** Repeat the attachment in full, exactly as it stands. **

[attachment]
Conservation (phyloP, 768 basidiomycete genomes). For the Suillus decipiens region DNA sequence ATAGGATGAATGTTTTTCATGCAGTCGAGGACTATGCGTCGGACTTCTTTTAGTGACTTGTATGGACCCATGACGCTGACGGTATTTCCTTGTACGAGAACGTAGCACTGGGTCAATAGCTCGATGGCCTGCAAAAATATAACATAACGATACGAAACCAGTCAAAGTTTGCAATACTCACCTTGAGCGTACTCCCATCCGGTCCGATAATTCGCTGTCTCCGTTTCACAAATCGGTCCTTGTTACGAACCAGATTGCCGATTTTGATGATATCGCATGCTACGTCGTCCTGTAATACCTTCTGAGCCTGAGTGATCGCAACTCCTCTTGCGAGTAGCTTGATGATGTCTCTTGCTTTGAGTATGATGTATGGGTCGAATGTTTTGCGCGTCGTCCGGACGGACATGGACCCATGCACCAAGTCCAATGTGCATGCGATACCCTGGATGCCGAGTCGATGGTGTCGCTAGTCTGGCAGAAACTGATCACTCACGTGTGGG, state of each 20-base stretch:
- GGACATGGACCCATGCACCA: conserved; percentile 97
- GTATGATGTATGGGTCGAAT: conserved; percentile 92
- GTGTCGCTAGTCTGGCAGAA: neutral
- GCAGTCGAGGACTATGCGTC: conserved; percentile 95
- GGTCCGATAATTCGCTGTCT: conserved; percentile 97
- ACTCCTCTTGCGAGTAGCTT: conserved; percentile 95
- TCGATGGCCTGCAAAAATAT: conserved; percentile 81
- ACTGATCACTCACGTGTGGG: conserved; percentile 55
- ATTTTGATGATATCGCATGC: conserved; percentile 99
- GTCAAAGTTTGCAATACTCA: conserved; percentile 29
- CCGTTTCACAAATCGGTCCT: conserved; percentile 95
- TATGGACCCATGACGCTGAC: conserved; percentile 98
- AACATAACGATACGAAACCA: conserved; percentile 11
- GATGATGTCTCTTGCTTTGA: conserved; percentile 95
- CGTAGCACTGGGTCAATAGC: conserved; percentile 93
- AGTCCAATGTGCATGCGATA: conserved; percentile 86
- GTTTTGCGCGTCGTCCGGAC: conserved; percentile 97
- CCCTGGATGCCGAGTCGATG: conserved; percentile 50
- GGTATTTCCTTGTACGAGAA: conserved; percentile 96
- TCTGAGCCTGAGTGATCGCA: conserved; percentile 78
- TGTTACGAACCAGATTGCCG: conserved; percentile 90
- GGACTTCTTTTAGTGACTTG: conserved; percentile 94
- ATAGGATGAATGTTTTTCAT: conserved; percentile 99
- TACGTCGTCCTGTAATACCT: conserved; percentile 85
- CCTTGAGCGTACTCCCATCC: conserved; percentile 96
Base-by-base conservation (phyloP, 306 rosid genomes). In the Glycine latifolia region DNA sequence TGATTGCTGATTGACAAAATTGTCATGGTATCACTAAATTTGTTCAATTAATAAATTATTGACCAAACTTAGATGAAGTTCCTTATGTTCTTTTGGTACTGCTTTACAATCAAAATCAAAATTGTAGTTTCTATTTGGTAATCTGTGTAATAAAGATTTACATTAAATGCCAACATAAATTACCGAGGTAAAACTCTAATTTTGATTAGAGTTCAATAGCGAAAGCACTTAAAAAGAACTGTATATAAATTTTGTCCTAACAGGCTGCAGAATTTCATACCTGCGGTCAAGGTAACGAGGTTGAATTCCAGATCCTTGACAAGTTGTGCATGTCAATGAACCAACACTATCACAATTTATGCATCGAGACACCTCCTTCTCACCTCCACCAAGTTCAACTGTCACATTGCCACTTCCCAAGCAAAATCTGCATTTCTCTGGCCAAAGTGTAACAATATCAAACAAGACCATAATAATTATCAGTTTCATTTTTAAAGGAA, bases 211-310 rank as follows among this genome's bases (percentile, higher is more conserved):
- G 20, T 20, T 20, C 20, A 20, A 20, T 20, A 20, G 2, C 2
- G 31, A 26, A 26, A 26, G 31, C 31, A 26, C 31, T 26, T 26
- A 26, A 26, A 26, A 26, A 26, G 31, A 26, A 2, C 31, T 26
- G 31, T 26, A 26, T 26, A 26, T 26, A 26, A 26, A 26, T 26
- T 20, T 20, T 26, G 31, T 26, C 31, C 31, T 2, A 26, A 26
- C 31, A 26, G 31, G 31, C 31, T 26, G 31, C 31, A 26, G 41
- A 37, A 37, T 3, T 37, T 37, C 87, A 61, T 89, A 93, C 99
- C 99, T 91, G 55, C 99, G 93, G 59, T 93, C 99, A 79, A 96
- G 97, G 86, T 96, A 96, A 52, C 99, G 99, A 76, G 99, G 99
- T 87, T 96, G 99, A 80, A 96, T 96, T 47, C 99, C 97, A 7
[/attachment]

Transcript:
Conservation (phyloP, 768 basidiomycete genomes). For the Suillus decipiens region DNA sequence ATAGGATGAATGTTTTTCATGCAGTCGAGGACTATGCGTCGGACTTCTTTTAGTGACTTGTATGGACCCATGACGCTGACGGTATTTCCTTGTACGAGAACGTAGCACTGGGTCAATAGCTCGATGGCCTGCAAAAATATAACATAACGATACGAAACCAGTCAAAGTTTGCAATACTCACCTTGAGCGTACTCCCATCCGGTCCGATAATTCGCTGTCTCCGTTTCACAAATCGGTCCTTGTTACGAACCAGATTGCCGATTTTGATGATATCGCATGCTACGTCGTCCTGTAATACCTTCTGAGCCTGAGTGATCGCAACTCCTCTTGCGAGTAGCTTGATGATGTCTCTTGCTTTGAGTATGATGTATGGGTCGAATGTTTTGCGCGTCGTCCGGACGGACATGGACCCATGCACCAAGTCCAATGTGCATGCGATACCCTGGATGCCGAGTCGATGGTGTCGCTAGTCTGGCAGAAACTGATCACTCACGTGTGGG, state of each 20-base stretch:
- GGACATGGACCCATGCACCA: conserved; percentile 97
- GTATGATGTATGGGTCGAAT: conserved; percentile 92
- GTGTCGCTAGTCTGGCAGAA: neutral
- GCAGTCGAGGACTATGCGTC: conserved; percentile 95
- GGTCCGATAATTCGCTGTCT: conserved; percentile 97
- ACTCCTCTTGCGAGTAGCTT: conserved; percentile 95
- TCGATGGCCTGCAAAAATAT: conserved; percentile 81
- ACTGATCACTCACGTGTGGG: conserved; percentile 55
- ATTTTGATGATATCGCATGC: conserved; percentile 99
- GTCAAAGTTTGCAATACTCA: conserved; percentile 29
- CCGTTTCACAAATCGGTCCT: conserved; percentile 95
- TATGGACCCATGACGCTGAC: conserved; percentile 98
- AACATAACGATACGAAACCA: conserved; percentile 11
- GATGATGTCTCTTGCTTTGA: conserved; percentile 95
- CGTAGCACTGGGTCAATAGC: conserved; percentile 93
- AGTCCAATGTGCATGCGATA: conserved; percentile 86
- GTTTTGCGCGTCGTCCGGAC: conserved; percentile 97
- CCCTGGATGCCGAGTCGATG: conserved; percentile 50
- GGTATTTCCTTGTACGAGAA: conserved; percentile 96
- TCTGAGCCTGAGTGATCGCA: conserved; percentile 78
- TGTTACGAACCAGATTGCCG: conserved; percentile 90
- GGACTTCTTTTAGTGACTTG: conserved; percentile 94
- ATAGGATGAATGTTTTTCAT: conserved; percentile 99
- TACGTCGTCCTGTAATACCT: conserved; percentile 85
- CCTTGAGCGTACTCCCATCC: conserved; percentile 96
Base-by-base conservation (phyloP, 306 rosid genomes). In the Glycine latifolia region DNA sequence TGATTGCTGATTGACAAAATTGTCATGGTATCACTAAATTTGTTCAATTAATAAATTATTGACCAAACTTAGATGAAGTTCCTTATGTTCTTTTGGTACTGCTTTACAATCAAAATCAAAATTGTAGTTTCTATTTGGTAATCTGTGTAATAAAGATTTACATTAAATGCCAACATAAATTACCGAGGTAAAACTCTAATTTTGATTAGAGTTCAATAGCGAAAGCACTTAAAAAGAACTGTATATAAATTTTGTCCTAACAGGCTGCAGAATTTCATACCTGCGGTCAAGGTAACGAGGTTGAATTCCAGATCCTTGACAAGTTGTGCATGTCAATGAACCAACACTATCACAATTTATGCATCGAGACACCTCCTTCTCACCTCCACCAAGTTCAACTGTCACATTGCCACTTCCCAAGCAAAATCTGCATTTCTCTGGCCAAAGTGTAACAATATCAAACAAGACCATAATAATTATCAGTTTCATTTTTAAAGGAA, bases 211-310 rank as follows among this genome's bases (percentile, higher is more conserved):
- G 20, T 20, T 20, C 20, A 20, A 20, T 20, A 20, G 2, C 2
- G 31, A 26, A 26, A 26, G 31, C 31, A 26, C 31, T 26, T 26
- A 26, A 26, A 26, A 26, A 26, G 31, A 26, A 2, C 31, T 26
- G 31, T 26, A 26, T 26, A 26, T 26, A 26, A 26, A 26, T 26
- T 20, T 20, T 26, G 31, T 26, C 31, C 31, T 2, A 26, A 26
- C 31, A 26, G 31, G 31, C 31, T 26, G 31, C 31, A 26, G 41
- A 37, A 37, T 3, T 37, T 37, C 87, A 61, T 89, A 93, C 99
- C 99, T 91, G 55, C 99, G 93, G 59, T 93, C 99, A 79, A 96
- G 97, G 86, T 96, A 96, A 52, C 99, G 99, A 76, G 99, G 99
- T 87, T 96, G 99, A 80, A 96, T 96, T 47, C 99, C 97, A 7